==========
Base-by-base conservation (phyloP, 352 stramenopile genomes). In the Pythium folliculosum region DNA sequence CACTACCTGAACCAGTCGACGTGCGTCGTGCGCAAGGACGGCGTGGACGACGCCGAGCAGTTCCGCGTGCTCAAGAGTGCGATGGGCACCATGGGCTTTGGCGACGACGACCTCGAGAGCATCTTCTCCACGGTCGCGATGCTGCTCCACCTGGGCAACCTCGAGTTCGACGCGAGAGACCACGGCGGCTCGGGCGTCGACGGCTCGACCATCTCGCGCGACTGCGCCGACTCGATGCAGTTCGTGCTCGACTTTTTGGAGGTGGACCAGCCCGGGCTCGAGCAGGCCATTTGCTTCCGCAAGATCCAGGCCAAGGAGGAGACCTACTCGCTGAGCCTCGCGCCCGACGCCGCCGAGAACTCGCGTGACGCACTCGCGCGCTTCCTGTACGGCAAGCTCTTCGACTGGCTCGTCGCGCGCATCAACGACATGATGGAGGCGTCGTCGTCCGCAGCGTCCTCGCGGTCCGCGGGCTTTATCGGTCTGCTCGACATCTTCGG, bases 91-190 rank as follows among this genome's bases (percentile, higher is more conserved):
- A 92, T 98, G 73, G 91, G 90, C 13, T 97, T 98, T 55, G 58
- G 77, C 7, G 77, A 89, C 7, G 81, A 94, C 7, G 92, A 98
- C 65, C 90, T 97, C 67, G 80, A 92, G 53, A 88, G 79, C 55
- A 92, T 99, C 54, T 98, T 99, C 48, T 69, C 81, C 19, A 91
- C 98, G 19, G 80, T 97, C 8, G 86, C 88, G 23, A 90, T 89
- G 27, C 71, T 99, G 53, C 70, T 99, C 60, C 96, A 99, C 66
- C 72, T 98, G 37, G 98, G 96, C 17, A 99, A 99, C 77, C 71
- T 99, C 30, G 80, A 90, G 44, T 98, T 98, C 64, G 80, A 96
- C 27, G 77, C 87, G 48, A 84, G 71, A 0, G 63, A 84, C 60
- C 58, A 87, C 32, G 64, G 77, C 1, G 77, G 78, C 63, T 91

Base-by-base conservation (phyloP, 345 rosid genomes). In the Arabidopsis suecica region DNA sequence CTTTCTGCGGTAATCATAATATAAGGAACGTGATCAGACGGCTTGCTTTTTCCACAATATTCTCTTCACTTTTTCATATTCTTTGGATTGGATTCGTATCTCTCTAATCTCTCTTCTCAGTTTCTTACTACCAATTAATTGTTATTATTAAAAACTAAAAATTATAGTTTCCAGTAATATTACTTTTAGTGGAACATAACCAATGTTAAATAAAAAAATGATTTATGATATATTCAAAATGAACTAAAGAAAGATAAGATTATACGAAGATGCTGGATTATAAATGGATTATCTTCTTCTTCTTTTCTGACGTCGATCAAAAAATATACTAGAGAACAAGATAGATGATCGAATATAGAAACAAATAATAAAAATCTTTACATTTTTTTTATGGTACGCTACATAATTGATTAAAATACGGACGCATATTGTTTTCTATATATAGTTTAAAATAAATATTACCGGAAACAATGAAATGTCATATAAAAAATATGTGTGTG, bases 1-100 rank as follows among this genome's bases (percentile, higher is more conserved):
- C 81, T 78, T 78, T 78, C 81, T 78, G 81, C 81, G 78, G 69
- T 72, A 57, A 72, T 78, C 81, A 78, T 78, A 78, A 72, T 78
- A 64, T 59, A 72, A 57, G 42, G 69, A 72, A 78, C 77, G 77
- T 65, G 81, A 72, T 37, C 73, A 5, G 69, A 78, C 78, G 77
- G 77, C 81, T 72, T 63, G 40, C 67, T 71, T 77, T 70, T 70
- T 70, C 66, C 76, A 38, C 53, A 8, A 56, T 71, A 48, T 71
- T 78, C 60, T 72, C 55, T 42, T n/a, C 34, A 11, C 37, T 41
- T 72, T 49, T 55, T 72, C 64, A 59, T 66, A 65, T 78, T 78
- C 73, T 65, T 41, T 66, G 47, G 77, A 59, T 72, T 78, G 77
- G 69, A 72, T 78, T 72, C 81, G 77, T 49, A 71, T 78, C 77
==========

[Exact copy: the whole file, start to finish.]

Base-by-base conservation (phyloP, 352 stramenopile genomes). In the Pythium folliculosum region DNA sequence CACTACCTGAACCAGTCGACGTGCGTCGTGCGCAAGGACGGCGTGGACGACGCCGAGCAGTTCCGCGTGCTCAAGAGTGCGATGGGCACCATGGGCTTTGGCGACGACGACCTCGAGAGCATCTTCTCCACGGTCGCGATGCTGCTCCACCTGGGCAACCTCGAGTTCGACGCGAGAGACCACGGCGGCTCGGGCGTCGACGGCTCGACCATCTCGCGCGACTGCGCCGACTCGATGCAGTTCGTGCTCGACTTTTTGGAGGTGGACCAGCCCGGGCTCGAGCAGGCCATTTGCTTCCGCAAGATCCAGGCCAAGGAGGAGACCTACTCGCTGAGCCTCGCGCCCGACGCCGCCGAGAACTCGCGTGACGCACTCGCGCGCTTCCTGTACGGCAAGCTCTTCGACTGGCTCGTCGCGCGCATCAACGACATGATGGAGGCGTCGTCGTCCGCAGCGTCCTCGCGGTCCGCGGGCTTTATCGGTCTGCTCGACATCTTCGG, bases 91-190 rank as follows among this genome's bases (percentile, higher is more conserved):
- A 92, T 98, G 73, G 91, G 90, C 13, T 97, T 98, T 55, G 58
- G 77, C 7, G 77, A 89, C 7, G 81, A 94, C 7, G 92, A 98
- C 65, C 90, T 97, C 67, G 80, A 92, G 53, A 88, G 79, C 55
- A 92, T 99, C 54, T 98, T 99, C 48, T 69, C 81, C 19, A 91
- C 98, G 19, G 80, T 97, C 8, G 86, C 88, G 23, A 90, T 89
- G 27, C 71, T 99, G 53, C 70, T 99, C 60, C 96, A 99, C 66
- C 72, T 98, G 37, G 98, G 96, C 17, A 99, A 99, C 77, C 71
- T 99, C 30, G 80, A 90, G 44, T 98, T 98, C 64, G 80, A 96
- C 27, G 77, C 87, G 48, A 84, G 71, A 0, G 63, A 84, C 60
- C 58, A 87, C 32, G 64, G 77, C 1, G 77, G 78, C 63, T 91

Base-by-base conservation (phyloP, 345 rosid genomes). In the Arabidopsis suecica region DNA sequence CTTTCTGCGGTAATCATAATATAAGGAACGTGATCAGACGGCTTGCTTTTTCCACAATATTCTCTTCACTTTTTCATATTCTTTGGATTGGATTCGTATCTCTCTAATCTCTCTTCTCAGTTTCTTACTACCAATTAATTGTTATTATTAAAAACTAAAAATTATAGTTTCCAGTAATATTACTTTTAGTGGAACATAACCAATGTTAAATAAAAAAATGATTTATGATATATTCAAAATGAACTAAAGAAAGATAAGATTATACGAAGATGCTGGATTATAAATGGATTATCTTCTTCTTCTTTTCTGACGTCGATCAAAAAATATACTAGAGAACAAGATAGATGATCGAATATAGAAACAAATAATAAAAATCTTTACATTTTTTTTATGGTACGCTACATAATTGATTAAAATACGGACGCATATTGTTTTCTATATATAGTTTAAAATAAATATTACCGGAAACAATGAAATGTCATATAAAAAATATGTGTGTG, bases 1-100 rank as follows among this genome's bases (percentile, higher is more conserved):
- C 81, T 78, T 78, T 78, C 81, T 78, G 81, C 81, G 78, G 69
- T 72, A 57, A 72, T 78, C 81, A 78, T 78, A 78, A 72, T 78
- A 64, T 59, A 72, A 57, G 42, G 69, A 72, A 78, C 77, G 77
- T 65, G 81, A 72, T 37, C 73, A 5, G 69, A 78, C 78, G 77
- G 77, C 81, T 72, T 63, G 40, C 67, T 71, T 77, T 70, T 70
- T 70, C 66, C 76, A 38, C 53, A 8, A 56, T 71, A 48, T 71
- T 78, C 60, T 72, C 55, T 42, T n/a, C 34, A 11, C 37, T 41
- T 72, T 49, T 55, T 72, C 64, A 59, T 66, A 65, T 78, T 78
- C 73, T 65, T 41, T 66, G 47, G 77, A 59, T 72, T 78, G 77
- G 69, A 72, T 78, T 72, C 81, G 77, T 49, A 71, T 78, C 77